RAD has dampened positive affect (depressive symptoms) and is
more internalized; equivalent to a lack of or improperly formed
attachment to caregivers.
DSED resembles ADHD more closely. Marked by externalized
behavior and disinhibition.
Social neglect during childhood is a diagnostic requirement for both
conditions, but a child with DSED may have secure attachments.
Diagnoses differ in correlates, causes, and responses to
intervention and are therefore considered separate disorders in
DSM 5.
DSM 5 criteria for RAD
A. Consistent pattern of inhibited, emotionally withdrawn
behavior toward adult caregivers, manifested by both of
the following:
--Rarely/minimally seeks out comfort when distressed
--Rarely/minimally responds to comfort when distressed
B. A persistent social & emotional disturbance
characterized by at least 2 of the following:
--Minimal social & emotional responsiveness to others
--Limited positive affect
--Episodes of unexplained irritability, sadness, or fearfulness that are
evident even during nonthreatening interactions with caregivers
DSM Criteria (cont.)
C. The child has experienced a pattern of extremes of insufficient
care as evidenced by at least 1 of the following:
1. Social neglect or deprivation in the form of persistent lack of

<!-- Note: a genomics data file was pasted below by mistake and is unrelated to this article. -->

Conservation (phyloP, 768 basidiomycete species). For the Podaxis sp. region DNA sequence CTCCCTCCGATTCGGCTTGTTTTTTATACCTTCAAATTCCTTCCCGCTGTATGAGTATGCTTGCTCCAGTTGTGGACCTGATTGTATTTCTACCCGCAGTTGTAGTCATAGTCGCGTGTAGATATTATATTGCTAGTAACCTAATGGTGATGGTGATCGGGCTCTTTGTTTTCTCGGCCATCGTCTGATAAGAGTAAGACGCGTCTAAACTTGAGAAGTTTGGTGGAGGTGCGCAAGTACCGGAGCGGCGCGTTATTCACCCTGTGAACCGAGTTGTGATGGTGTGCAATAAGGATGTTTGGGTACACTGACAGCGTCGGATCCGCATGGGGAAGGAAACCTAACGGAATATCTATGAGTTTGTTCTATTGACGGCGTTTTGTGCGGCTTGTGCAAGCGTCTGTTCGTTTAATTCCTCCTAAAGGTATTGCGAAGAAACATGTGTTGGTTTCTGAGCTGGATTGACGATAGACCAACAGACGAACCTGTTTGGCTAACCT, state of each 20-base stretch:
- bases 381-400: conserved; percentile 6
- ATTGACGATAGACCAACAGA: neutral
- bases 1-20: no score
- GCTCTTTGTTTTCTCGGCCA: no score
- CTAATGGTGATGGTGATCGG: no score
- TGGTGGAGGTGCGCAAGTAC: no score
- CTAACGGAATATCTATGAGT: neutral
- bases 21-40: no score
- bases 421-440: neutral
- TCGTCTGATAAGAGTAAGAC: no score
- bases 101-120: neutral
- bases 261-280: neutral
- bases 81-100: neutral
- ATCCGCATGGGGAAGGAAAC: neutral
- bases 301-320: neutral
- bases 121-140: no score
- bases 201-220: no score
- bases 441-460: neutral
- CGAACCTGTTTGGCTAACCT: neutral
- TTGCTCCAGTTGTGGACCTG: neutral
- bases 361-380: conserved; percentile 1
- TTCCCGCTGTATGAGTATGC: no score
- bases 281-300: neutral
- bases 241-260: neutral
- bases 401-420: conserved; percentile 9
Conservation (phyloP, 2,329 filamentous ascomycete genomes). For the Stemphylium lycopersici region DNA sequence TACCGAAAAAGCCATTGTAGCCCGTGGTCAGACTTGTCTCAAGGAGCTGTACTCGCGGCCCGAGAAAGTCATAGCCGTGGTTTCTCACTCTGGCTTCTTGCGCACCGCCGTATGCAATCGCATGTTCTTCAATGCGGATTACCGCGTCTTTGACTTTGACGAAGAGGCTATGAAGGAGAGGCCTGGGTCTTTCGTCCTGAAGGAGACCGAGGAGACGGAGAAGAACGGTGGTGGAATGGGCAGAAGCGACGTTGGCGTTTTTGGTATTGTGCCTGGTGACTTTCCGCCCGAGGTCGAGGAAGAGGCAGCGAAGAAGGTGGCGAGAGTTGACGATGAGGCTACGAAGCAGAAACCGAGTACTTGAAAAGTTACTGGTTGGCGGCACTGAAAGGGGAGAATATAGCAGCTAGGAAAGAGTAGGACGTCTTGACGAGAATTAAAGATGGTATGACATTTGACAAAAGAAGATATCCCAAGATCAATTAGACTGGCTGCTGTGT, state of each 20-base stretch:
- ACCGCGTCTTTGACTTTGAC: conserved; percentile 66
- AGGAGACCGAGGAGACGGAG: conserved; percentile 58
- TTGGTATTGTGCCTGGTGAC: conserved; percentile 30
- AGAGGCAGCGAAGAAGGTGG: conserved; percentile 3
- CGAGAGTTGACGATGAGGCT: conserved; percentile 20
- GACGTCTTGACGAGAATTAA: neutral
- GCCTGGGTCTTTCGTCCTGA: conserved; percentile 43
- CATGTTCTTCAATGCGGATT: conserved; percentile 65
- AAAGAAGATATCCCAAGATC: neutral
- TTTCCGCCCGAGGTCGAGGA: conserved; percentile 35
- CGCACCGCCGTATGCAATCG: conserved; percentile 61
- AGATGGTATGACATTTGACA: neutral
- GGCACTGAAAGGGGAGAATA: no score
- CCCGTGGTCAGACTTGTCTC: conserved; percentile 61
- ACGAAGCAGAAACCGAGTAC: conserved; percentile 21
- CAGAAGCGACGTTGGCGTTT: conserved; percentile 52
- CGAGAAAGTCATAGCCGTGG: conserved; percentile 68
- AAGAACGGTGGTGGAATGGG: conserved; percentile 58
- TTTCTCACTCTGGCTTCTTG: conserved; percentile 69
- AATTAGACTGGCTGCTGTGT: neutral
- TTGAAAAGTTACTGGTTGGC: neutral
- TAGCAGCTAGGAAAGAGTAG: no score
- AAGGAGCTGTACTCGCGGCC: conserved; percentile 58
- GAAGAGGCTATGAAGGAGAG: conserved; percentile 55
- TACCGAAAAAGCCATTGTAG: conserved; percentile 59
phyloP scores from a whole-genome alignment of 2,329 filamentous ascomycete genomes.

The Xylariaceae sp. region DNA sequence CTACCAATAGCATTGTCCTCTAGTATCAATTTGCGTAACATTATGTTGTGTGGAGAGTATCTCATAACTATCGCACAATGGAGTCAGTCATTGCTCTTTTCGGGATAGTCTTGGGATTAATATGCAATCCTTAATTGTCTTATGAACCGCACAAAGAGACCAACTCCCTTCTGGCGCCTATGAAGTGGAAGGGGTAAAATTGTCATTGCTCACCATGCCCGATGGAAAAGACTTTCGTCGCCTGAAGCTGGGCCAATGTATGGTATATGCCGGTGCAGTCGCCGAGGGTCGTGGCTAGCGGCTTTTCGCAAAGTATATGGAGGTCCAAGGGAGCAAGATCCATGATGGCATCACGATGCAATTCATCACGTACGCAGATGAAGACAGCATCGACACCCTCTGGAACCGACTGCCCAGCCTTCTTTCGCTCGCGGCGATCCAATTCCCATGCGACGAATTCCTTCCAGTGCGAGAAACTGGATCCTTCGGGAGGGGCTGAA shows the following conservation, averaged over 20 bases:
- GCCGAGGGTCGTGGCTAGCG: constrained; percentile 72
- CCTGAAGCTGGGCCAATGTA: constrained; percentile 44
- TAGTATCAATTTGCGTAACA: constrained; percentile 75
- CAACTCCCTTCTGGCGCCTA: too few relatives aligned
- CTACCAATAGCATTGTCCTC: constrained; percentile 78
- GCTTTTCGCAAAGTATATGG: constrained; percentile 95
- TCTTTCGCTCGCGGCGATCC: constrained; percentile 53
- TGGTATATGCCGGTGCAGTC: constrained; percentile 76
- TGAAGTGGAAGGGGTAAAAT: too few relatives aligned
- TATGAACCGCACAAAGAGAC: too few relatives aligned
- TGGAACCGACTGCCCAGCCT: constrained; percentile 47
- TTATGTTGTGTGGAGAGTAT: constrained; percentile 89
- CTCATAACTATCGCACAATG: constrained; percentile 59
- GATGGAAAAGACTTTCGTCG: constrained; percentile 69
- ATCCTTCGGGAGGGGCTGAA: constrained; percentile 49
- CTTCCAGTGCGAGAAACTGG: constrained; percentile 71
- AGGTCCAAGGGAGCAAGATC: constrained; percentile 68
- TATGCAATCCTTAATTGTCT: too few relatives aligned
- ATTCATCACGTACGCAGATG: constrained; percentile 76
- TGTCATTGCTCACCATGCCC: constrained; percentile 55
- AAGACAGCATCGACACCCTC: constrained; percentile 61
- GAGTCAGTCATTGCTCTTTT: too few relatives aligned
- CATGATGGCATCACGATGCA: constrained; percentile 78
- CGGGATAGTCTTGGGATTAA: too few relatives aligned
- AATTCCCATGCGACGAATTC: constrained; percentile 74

having basic emotional needs for comfort, stimulation, and
affection by caregiving adults.
2. Repeated changes of primary caregivers that limit
opportunities to form stable attachments (e.g., frequent changes
in foster care).
3. Rearing in unusual settings that severely limit opportunities to
form selective attachments (e.g., institutions with high child-tocaregiver ratios).
DSM criteria (cont.)
D. The care in Criterion C is presumed to be responsible
for the disturbed behavior in Criterion A (e.g., the
disturbances in Criterion A began following the lack of
adequate care in Criterion C).
E. The criteria are not met for autism spectrum disorder.
F. The disturbance is evident before age 5.
G. The child has a developmental age of at least 9
Specify if:
Persistent: The disorder has been present